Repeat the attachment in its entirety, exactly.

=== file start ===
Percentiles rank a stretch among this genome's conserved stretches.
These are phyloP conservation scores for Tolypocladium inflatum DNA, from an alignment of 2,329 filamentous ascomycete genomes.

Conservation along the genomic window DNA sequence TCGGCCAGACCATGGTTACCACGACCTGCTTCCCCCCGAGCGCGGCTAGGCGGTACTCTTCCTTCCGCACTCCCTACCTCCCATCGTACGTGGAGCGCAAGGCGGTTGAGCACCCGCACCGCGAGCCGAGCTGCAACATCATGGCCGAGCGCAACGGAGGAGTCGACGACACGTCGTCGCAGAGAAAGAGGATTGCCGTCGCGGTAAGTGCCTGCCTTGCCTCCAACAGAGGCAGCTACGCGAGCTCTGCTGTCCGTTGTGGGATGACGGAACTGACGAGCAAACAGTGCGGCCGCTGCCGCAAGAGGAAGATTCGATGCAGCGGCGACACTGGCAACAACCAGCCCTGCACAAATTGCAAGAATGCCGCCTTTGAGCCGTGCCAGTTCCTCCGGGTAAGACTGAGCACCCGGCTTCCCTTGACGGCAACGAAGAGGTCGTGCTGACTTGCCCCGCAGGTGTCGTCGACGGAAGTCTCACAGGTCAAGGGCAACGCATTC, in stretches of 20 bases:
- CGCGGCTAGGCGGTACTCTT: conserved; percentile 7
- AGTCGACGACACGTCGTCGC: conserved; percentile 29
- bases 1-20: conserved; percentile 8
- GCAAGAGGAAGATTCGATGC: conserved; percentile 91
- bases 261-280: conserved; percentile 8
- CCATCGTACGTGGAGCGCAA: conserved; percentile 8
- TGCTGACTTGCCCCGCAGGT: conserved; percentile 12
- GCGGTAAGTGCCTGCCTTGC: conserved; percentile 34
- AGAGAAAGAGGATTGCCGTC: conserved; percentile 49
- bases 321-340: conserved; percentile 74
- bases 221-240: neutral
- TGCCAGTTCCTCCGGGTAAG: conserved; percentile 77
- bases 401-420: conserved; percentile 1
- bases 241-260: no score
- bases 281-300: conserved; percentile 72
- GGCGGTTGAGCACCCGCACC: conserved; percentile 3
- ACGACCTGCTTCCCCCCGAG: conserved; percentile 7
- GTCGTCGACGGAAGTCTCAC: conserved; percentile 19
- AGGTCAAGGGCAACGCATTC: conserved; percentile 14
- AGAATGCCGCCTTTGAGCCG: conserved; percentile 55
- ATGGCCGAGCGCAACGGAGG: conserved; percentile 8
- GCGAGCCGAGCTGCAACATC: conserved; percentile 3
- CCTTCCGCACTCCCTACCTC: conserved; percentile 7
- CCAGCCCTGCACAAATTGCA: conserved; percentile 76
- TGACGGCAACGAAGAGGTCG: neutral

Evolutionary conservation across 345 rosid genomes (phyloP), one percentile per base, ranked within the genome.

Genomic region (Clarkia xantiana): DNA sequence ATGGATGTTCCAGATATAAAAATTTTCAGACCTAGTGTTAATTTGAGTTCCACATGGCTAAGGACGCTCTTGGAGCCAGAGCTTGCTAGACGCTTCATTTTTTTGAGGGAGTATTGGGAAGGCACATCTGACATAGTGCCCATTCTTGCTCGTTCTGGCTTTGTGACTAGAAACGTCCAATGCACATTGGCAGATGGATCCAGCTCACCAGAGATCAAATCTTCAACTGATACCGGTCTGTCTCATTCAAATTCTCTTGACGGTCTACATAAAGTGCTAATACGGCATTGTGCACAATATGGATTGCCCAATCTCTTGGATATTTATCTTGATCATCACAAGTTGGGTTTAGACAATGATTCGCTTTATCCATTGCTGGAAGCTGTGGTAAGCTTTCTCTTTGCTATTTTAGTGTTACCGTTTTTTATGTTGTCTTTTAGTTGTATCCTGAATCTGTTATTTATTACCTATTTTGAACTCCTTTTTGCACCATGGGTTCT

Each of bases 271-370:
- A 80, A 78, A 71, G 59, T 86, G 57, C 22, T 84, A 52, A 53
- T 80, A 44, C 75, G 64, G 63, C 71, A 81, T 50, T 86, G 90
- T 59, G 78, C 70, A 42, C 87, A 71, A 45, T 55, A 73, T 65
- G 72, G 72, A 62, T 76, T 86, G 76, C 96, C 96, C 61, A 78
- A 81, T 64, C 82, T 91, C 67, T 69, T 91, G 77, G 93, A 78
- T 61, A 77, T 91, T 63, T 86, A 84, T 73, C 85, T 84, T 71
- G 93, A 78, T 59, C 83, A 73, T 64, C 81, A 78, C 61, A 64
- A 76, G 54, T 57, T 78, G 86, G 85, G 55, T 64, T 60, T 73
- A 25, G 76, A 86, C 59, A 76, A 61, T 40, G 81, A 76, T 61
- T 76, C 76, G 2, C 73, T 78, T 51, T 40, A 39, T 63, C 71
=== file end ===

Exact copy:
Percentiles rank a stretch among this genome's conserved stretches.
These are phyloP conservation scores for Tolypocladium inflatum DNA, from an alignment of 2,329 filamentous ascomycete genomes.

Conservation along the genomic window DNA sequence TCGGCCAGACCATGGTTACCACGACCTGCTTCCCCCCGAGCGCGGCTAGGCGGTACTCTTCCTTCCGCACTCCCTACCTCCCATCGTACGTGGAGCGCAAGGCGGTTGAGCACCCGCACCGCGAGCCGAGCTGCAACATCATGGCCGAGCGCAACGGAGGAGTCGACGACACGTCGTCGCAGAGAAAGAGGATTGCCGTCGCGGTAAGTGCCTGCCTTGCCTCCAACAGAGGCAGCTACGCGAGCTCTGCTGTCCGTTGTGGGATGACGGAACTGACGAGCAAACAGTGCGGCCGCTGCCGCAAGAGGAAGATTCGATGCAGCGGCGACACTGGCAACAACCAGCCCTGCACAAATTGCAAGAATGCCGCCTTTGAGCCGTGCCAGTTCCTCCGGGTAAGACTGAGCACCCGGCTTCCCTTGACGGCAACGAAGAGGTCGTGCTGACTTGCCCCGCAGGTGTCGTCGACGGAAGTCTCACAGGTCAAGGGCAACGCATTC, in stretches of 20 bases:
- CGCGGCTAGGCGGTACTCTT: conserved; percentile 7
- AGTCGACGACACGTCGTCGC: conserved; percentile 29
- bases 1-20: conserved; percentile 8
- GCAAGAGGAAGATTCGATGC: conserved; percentile 91
- bases 261-280: conserved; percentile 8
- CCATCGTACGTGGAGCGCAA: conserved; percentile 8
- TGCTGACTTGCCCCGCAGGT: conserved; percentile 12
- GCGGTAAGTGCCTGCCTTGC: conserved; percentile 34
- AGAGAAAGAGGATTGCCGTC: conserved; percentile 49
- bases 321-340: conserved; percentile 74
- bases 221-240: neutral
- TGCCAGTTCCTCCGGGTAAG: conserved; percentile 77
- bases 401-420: conserved; percentile 1
- bases 241-260: no score
- bases 281-300: conserved; percentile 72
- GGCGGTTGAGCACCCGCACC: conserved; percentile 3
- ACGACCTGCTTCCCCCCGAG: conserved; percentile 7
- GTCGTCGACGGAAGTCTCAC: conserved; percentile 19
- AGGTCAAGGGCAACGCATTC: conserved; percentile 14
- AGAATGCCGCCTTTGAGCCG: conserved; percentile 55
- ATGGCCGAGCGCAACGGAGG: conserved; percentile 8
- GCGAGCCGAGCTGCAACATC: conserved; percentile 3
- CCTTCCGCACTCCCTACCTC: conserved; percentile 7
- CCAGCCCTGCACAAATTGCA: conserved; percentile 76
- TGACGGCAACGAAGAGGTCG: neutral

Evolutionary conservation across 345 rosid genomes (phyloP), one percentile per base, ranked within the genome.

Genomic region (Clarkia xantiana): DNA sequence ATGGATGTTCCAGATATAAAAATTTTCAGACCTAGTGTTAATTTGAGTTCCACATGGCTAAGGACGCTCTTGGAGCCAGAGCTTGCTAGACGCTTCATTTTTTTGAGGGAGTATTGGGAAGGCACATCTGACATAGTGCCCATTCTTGCTCGTTCTGGCTTTGTGACTAGAAACGTCCAATGCACATTGGCAGATGGATCCAGCTCACCAGAGATCAAATCTTCAACTGATACCGGTCTGTCTCATTCAAATTCTCTTGACGGTCTACATAAAGTGCTAATACGGCATTGTGCACAATATGGATTGCCCAATCTCTTGGATATTTATCTTGATCATCACAAGTTGGGTTTAGACAATGATTCGCTTTATCCATTGCTGGAAGCTGTGGTAAGCTTTCTCTTTGCTATTTTAGTGTTACCGTTTTTTATGTTGTCTTTTAGTTGTATCCTGAATCTGTTATTTATTACCTATTTTGAACTCCTTTTTGCACCATGGGTTCT

Each of bases 271-370:
- A 80, A 78, A 71, G 59, T 86, G 57, C 22, T 84, A 52, A 53
- T 80, A 44, C 75, G 64, G 63, C 71, A 81, T 50, T 86, G 90
- T 59, G 78, C 70, A 42, C 87, A 71, A 45, T 55, A 73, T 65
- G 72, G 72, A 62, T 76, T 86, G 76, C 96, C 96, C 61, A 78
- A 81, T 64, C 82, T 91, C 67, T 69, T 91, G 77, G 93, A 78
- T 61, A 77, T 91, T 63, T 86, A 84, T 73, C 85, T 84, T 71
- G 93, A 78, T 59, C 83, A 73, T 64, C 81, A 78, C 61, A 64
- A 76, G 54, T 57, T 78, G 86, G 85, G 55, T 64, T 60, T 73
- A 25, G 76, A 86, C 59, A 76, A 61, T 40, G 81, A 76, T 61
- T 76, C 76, G 2, C 73, T 78, T 51, T 40, A 39, T 63, C 71